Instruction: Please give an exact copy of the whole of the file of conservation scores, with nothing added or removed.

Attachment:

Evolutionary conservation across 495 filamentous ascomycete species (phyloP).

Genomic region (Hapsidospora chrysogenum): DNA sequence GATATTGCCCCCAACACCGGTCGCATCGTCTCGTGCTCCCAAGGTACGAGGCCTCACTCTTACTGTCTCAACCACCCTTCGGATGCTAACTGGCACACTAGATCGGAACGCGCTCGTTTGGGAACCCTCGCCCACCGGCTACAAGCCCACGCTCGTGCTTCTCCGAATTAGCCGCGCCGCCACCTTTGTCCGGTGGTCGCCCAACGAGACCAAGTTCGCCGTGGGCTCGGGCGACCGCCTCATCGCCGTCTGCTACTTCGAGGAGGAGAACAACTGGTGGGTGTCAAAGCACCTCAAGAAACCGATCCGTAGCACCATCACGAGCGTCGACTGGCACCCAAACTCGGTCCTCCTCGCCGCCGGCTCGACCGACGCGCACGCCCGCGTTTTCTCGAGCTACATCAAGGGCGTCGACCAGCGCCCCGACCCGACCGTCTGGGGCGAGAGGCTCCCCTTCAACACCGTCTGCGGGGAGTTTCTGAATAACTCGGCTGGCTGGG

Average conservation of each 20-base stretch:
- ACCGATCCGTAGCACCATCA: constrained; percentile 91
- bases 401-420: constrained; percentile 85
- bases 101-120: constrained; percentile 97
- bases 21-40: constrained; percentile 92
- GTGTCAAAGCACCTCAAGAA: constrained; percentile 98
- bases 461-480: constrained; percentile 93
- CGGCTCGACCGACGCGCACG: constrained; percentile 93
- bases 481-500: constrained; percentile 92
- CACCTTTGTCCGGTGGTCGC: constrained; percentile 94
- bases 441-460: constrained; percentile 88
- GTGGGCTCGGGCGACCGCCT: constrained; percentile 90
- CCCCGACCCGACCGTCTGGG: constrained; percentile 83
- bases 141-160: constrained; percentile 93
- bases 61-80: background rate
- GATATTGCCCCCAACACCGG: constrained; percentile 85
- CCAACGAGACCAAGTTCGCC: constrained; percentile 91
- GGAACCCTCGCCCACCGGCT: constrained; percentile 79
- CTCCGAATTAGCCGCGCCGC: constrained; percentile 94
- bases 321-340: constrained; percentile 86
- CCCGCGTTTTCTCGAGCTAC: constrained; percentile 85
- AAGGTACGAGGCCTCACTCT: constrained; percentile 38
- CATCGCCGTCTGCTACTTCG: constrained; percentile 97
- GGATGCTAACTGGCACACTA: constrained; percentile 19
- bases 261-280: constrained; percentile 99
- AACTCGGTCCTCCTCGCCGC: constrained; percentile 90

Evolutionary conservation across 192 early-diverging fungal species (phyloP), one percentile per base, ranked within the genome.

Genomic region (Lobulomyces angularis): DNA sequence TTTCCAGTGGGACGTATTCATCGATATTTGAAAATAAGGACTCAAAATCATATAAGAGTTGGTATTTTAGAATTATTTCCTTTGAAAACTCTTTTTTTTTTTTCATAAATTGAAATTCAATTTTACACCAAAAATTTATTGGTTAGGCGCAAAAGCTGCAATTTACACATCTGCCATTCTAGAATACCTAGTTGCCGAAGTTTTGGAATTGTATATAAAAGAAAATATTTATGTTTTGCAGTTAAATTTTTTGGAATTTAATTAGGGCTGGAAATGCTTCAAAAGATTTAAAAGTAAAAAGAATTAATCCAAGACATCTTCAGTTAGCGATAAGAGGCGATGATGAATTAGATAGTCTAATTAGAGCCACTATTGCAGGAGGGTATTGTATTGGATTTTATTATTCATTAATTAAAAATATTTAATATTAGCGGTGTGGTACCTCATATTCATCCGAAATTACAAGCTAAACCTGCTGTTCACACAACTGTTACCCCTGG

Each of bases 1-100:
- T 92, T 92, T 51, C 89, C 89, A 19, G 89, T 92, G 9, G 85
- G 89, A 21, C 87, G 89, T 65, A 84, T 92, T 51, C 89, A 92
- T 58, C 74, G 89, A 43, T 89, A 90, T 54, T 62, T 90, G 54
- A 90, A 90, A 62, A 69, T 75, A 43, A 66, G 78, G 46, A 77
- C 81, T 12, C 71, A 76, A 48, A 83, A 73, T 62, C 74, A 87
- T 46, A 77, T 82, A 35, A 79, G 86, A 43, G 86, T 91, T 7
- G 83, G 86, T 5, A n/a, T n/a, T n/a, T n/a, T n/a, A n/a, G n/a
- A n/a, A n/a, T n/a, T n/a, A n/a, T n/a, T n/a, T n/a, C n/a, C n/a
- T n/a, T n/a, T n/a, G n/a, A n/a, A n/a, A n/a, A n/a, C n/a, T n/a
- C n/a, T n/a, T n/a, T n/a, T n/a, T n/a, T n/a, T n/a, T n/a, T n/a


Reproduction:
Evolutionary conservation across 495 filamentous ascomycete species (phyloP).

Genomic region (Hapsidospora chrysogenum): DNA sequence GATATTGCCCCCAACACCGGTCGCATCGTCTCGTGCTCCCAAGGTACGAGGCCTCACTCTTACTGTCTCAACCACCCTTCGGATGCTAACTGGCACACTAGATCGGAACGCGCTCGTTTGGGAACCCTCGCCCACCGGCTACAAGCCCACGCTCGTGCTTCTCCGAATTAGCCGCGCCGCCACCTTTGTCCGGTGGTCGCCCAACGAGACCAAGTTCGCCGTGGGCTCGGGCGACCGCCTCATCGCCGTCTGCTACTTCGAGGAGGAGAACAACTGGTGGGTGTCAAAGCACCTCAAGAAACCGATCCGTAGCACCATCACGAGCGTCGACTGGCACCCAAACTCGGTCCTCCTCGCCGCCGGCTCGACCGACGCGCACGCCCGCGTTTTCTCGAGCTACATCAAGGGCGTCGACCAGCGCCCCGACCCGACCGTCTGGGGCGAGAGGCTCCCCTTCAACACCGTCTGCGGGGAGTTTCTGAATAACTCGGCTGGCTGGG

Average conservation of each 20-base stretch:
- ACCGATCCGTAGCACCATCA: constrained; percentile 91
- bases 401-420: constrained; percentile 85
- bases 101-120: constrained; percentile 97
- bases 21-40: constrained; percentile 92
- GTGTCAAAGCACCTCAAGAA: constrained; percentile 98
- bases 461-480: constrained; percentile 93
- CGGCTCGACCGACGCGCACG: constrained; percentile 93
- bases 481-500: constrained; percentile 92
- CACCTTTGTCCGGTGGTCGC: constrained; percentile 94
- bases 441-460: constrained; percentile 88
- GTGGGCTCGGGCGACCGCCT: constrained; percentile 90
- CCCCGACCCGACCGTCTGGG: constrained; percentile 83
- bases 141-160: constrained; percentile 93
- bases 61-80: background rate
- GATATTGCCCCCAACACCGG: constrained; percentile 85
- CCAACGAGACCAAGTTCGCC: constrained; percentile 91
- GGAACCCTCGCCCACCGGCT: constrained; percentile 79
- CTCCGAATTAGCCGCGCCGC: constrained; percentile 94
- bases 321-340: constrained; percentile 86
- CCCGCGTTTTCTCGAGCTAC: constrained; percentile 85
- AAGGTACGAGGCCTCACTCT: constrained; percentile 38
- CATCGCCGTCTGCTACTTCG: constrained; percentile 97
- GGATGCTAACTGGCACACTA: constrained; percentile 19
- bases 261-280: constrained; percentile 99
- AACTCGGTCCTCCTCGCCGC: constrained; percentile 90

Evolutionary conservation across 192 early-diverging fungal species (phyloP), one percentile per base, ranked within the genome.

Genomic region (Lobulomyces angularis): DNA sequence TTTCCAGTGGGACGTATTCATCGATATTTGAAAATAAGGACTCAAAATCATATAAGAGTTGGTATTTTAGAATTATTTCCTTTGAAAACTCTTTTTTTTTTTTCATAAATTGAAATTCAATTTTACACCAAAAATTTATTGGTTAGGCGCAAAAGCTGCAATTTACACATCTGCCATTCTAGAATACCTAGTTGCCGAAGTTTTGGAATTGTATATAAAAGAAAATATTTATGTTTTGCAGTTAAATTTTTTGGAATTTAATTAGGGCTGGAAATGCTTCAAAAGATTTAAAAGTAAAAAGAATTAATCCAAGACATCTTCAGTTAGCGATAAGAGGCGATGATGAATTAGATAGTCTAATTAGAGCCACTATTGCAGGAGGGTATTGTATTGGATTTTATTATTCATTAATTAAAAATATTTAATATTAGCGGTGTGGTACCTCATATTCATCCGAAATTACAAGCTAAACCTGCTGTTCACACAACTGTTACCCCTGG

Each of bases 1-100:
- T 92, T 92, T 51, C 89, C 89, A 19, G 89, T 92, G 9, G 85
- G 89, A 21, C 87, G 89, T 65, A 84, T 92, T 51, C 89, A 92
- T 58, C 74, G 89, A 43, T 89, A 90, T 54, T 62, T 90, G 54
- A 90, A 90, A 62, A 69, T 75, A 43, A 66, G 78, G 46, A 77
- C 81, T 12, C 71, A 76, A 48, A 83, A 73, T 62, C 74, A 87
- T 46, A 77, T 82, A 35, A 79, G 86, A 43, G 86, T 91, T 7
- G 83, G 86, T 5, A n/a, T n/a, T n/a, T n/a, T n/a, A n/a, G n/a
- A n/a, A n/a, T n/a, T n/a, A n/a, T n/a, T n/a, T n/a, C n/a, C n/a
- T n/a, T n/a, T n/a, G n/a, A n/a, A n/a, A n/a, A n/a, C n/a, T n/a
- C n/a, T n/a, T n/a, T n/a, T n/a, T n/a, T n/a, T n/a, T n/a, T n/a